Jaccard, James. 2001. Interaction effects in logistic regression. Thousand Oaks, CA: Sage.10.4135/9781412984515Search in Google Scholar

Janda, Laura A. 2013. Quantitative methods in cognitive linguistics: An introduction. In Laura A. Janda (ed.), Cognitive linguistics: The quantitative turn, 1–32. Berlin & Boston: De Gruyter Mouton.10.1515/9783110335255.1Search in Google Scholar

Johnson, Keith. 2008. Quantitative methods in linguistics. Malden, MA: Blackwell.Search in Google Scholar

Jurafsky, Daniel, Alan Bell, Eric Fosler-Lussier, Cynthia Girand & William Raymond. 1998. Reduction of English function words in Switchboard. Proceedings of ICSLP-98 7. 3111–3114.10.21437/ICSLP.1998-801Search in Google Scholar

Kaatari, Henrik. 2016. Variation across two dimensions: Testing the complexity principle and the uniform information density principle on adjectival data. English Language and Linguistics 20(3). 533–558. in Google Scholar

Koplenig, Alexander. 2019. Against statistical significance testing in corpus linguistics. Corpus Linguistics and Linguistic Theory 15(2). 321–346. in Google Scholar

Larsson, Tove, Luke Plonsky & Gregory R. Hancock. 2020. On the benefits of structural equation modeling for corpus linguists. Corpus Linguistics and Linguistic Theory. Advance online publication in Google Scholar

Leech, Geoffrey. 2007. New resources, or just better old ones? The Holy Grail of representativeness. In Marianne Hundt, Nadja Nesselhauf & Carolin Biewer (eds.), Corpus linguistics and the web, 133–149. Amsterdam: Rodopi.10.1163/9789401203791_009Search in Google Scholar

Levshina, Natalia. 2015. How to do linguistics with R: Data exploration and statistical analysis. Amsterdam & Philadelphia: John Benjamins.10.1075/z.195Search in Google Scholar

Levshina, Natalia. 2016. When variables align: A Bayesian multinomial mixed-effects model of English permissive constructions. Cognitive Linguistics 27(2). 235–268. in Google Scholar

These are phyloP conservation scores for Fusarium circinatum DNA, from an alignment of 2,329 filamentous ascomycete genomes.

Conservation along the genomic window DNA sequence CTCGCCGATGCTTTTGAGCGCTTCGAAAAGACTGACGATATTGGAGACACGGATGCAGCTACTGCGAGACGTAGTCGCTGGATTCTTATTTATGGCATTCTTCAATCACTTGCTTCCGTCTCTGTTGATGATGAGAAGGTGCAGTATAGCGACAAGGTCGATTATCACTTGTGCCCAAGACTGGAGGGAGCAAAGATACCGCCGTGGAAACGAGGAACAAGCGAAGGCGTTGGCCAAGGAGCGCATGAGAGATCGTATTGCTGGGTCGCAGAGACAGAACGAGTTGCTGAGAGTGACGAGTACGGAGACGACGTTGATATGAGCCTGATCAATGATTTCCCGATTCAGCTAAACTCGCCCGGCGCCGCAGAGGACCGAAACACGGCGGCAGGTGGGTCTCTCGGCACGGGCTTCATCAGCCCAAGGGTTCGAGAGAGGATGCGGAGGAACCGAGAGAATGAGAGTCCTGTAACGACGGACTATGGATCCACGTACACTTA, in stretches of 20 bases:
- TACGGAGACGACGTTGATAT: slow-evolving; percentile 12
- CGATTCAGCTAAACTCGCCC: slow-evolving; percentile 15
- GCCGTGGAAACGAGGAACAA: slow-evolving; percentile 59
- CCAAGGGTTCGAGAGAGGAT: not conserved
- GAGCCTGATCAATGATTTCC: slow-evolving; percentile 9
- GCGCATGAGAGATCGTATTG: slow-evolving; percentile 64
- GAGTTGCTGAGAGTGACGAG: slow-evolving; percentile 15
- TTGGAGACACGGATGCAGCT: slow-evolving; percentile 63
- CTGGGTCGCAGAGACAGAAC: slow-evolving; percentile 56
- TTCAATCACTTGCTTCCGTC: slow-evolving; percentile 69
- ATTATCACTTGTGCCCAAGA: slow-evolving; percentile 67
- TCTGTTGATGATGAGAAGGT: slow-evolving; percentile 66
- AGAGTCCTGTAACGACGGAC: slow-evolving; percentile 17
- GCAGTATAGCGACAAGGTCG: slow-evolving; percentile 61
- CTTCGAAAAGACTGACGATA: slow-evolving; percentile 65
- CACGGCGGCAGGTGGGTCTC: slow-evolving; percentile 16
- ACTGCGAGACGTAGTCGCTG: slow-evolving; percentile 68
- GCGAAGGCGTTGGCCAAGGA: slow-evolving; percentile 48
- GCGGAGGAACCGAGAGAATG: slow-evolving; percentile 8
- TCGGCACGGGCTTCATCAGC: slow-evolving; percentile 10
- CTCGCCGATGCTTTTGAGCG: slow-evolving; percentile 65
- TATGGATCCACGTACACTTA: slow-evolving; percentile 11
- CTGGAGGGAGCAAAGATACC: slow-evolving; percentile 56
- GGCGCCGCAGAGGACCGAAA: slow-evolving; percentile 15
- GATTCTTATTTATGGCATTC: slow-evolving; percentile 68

Levshina, Natalia. 2021. Conditional inference trees and random forests. In Magali Paquot & Stefan T. Gries (eds.), A practical handbook of corpus linguistics, 607–640. Cham: Springer.10.1007/978-3-030-46216-1_25Search in Google Scholar

Lohmann, Arne. 2011. Help vs. help to: A multifactorial, mixed-effects account of infinitive marker omission. English Language and Linguistics 15(3). 499–521. in Google Scholar

Lorenz, David. 2020. Converging variations and the emergence of horizontal links: to-contraction in American English. In Lotte Sommerer & Elena Smirnova (eds.), Nodes and networks in diachronic construction grammar, 243–274. Amsterdam & Philadelphia: John Benjamins.10.1075/cal.27.07lorSearch in Google Scholar

Lorenz, David & David Tizón-Couto. 2017. Coalescence and contraction of V-to-Vinf sequences in American English – Evidence from spoken language. Corpus Linguistics and Linguistic Theory. Advance online publication. in Google Scholar

McElreath, Richard. 2016. Statistical rethinking: A Bayesian course with examples in R and Stan. Boca Raton: CRC Press.Search in Google Scholar

Patterson, David & Cynthia M. Connine. 2001. Variant frequency in flap production: A corpus analysis of variant frequency in American English flap production. Phonetica 58. 254–275. in Google Scholar